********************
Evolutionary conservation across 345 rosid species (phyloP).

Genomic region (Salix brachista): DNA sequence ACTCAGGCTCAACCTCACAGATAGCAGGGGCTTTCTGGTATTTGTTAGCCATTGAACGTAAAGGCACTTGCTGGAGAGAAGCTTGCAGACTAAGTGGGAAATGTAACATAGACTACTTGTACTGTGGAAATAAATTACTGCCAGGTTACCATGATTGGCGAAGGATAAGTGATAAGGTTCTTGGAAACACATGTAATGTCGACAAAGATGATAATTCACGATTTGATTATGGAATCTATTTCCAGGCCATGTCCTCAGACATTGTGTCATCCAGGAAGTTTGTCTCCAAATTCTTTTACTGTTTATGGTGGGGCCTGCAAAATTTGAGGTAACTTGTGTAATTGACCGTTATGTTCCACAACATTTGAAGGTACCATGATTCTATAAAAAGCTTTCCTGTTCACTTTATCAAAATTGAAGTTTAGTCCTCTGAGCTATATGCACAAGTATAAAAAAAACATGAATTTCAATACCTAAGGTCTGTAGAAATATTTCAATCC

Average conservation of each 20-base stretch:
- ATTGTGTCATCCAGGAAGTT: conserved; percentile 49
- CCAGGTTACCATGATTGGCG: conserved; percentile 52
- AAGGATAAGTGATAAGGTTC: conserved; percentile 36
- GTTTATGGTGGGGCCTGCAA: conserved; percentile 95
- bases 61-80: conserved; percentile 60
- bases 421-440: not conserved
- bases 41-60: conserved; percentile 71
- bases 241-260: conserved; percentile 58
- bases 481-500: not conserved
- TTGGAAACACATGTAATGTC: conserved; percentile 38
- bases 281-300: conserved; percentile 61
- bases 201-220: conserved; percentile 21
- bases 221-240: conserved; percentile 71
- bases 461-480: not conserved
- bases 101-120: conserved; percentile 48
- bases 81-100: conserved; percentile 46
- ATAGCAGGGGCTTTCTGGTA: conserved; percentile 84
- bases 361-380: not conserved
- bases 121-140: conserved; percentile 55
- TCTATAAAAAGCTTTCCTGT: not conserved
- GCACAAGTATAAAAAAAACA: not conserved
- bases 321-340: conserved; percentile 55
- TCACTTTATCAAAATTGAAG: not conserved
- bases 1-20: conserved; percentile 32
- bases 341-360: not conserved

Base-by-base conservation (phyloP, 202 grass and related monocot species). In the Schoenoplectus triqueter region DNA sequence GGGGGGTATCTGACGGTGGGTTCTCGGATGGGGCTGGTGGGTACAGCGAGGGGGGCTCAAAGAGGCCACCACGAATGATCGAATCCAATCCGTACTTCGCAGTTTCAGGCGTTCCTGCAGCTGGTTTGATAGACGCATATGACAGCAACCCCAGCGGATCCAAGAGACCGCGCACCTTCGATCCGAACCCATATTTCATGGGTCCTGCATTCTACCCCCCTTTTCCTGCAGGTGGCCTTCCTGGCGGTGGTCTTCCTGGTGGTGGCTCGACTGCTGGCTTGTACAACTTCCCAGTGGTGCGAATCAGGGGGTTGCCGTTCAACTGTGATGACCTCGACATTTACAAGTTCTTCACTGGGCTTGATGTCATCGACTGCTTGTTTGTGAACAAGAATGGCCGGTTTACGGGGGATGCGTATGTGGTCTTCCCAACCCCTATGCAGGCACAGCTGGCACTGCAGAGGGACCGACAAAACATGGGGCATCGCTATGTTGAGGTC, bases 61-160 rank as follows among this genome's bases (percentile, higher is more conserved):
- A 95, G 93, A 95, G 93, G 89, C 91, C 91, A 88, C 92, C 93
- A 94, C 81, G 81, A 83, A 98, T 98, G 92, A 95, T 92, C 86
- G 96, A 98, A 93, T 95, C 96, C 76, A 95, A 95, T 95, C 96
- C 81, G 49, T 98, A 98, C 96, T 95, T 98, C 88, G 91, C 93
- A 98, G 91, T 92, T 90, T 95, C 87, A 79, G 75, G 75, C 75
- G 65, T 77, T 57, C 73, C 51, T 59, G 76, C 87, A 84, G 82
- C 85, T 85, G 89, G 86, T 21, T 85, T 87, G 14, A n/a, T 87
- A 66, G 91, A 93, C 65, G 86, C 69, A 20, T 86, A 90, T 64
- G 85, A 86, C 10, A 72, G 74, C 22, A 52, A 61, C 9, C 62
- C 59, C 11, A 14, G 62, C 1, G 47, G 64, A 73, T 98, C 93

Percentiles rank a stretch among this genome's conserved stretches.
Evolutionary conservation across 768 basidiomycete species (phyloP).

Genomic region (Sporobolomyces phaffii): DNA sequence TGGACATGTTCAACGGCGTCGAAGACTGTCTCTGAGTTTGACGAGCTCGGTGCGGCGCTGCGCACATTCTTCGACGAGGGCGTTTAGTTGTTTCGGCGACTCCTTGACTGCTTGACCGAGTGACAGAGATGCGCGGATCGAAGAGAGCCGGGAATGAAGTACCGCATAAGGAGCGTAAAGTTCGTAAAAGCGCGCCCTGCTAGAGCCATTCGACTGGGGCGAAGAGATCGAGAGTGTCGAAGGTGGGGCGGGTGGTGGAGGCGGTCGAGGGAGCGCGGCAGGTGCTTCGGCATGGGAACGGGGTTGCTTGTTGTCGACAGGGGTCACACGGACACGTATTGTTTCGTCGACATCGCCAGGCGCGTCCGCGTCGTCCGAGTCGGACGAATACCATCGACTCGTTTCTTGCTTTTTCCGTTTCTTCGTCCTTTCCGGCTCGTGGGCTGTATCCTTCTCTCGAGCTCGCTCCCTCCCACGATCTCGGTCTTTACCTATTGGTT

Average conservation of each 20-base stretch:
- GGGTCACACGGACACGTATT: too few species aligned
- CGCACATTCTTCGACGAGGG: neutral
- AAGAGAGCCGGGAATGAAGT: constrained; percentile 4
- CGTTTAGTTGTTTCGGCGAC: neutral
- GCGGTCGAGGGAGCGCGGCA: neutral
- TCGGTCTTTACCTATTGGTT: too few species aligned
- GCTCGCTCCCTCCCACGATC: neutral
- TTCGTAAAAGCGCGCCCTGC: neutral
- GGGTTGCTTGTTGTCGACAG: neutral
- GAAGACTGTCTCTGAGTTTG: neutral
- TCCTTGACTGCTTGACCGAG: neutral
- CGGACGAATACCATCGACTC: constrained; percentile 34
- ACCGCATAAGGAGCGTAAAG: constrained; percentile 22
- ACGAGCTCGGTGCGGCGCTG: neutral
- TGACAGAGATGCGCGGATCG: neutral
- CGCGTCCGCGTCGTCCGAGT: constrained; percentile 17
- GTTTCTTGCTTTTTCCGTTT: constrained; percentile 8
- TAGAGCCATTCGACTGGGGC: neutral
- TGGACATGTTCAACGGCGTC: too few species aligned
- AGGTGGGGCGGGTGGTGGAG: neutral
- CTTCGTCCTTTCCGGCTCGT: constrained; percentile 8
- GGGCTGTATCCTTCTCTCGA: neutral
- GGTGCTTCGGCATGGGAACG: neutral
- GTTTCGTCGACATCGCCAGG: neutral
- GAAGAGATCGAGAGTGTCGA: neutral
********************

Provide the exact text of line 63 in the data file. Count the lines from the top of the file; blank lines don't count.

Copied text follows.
- AGGTGGGGCGGGTGGTGGAG: neutral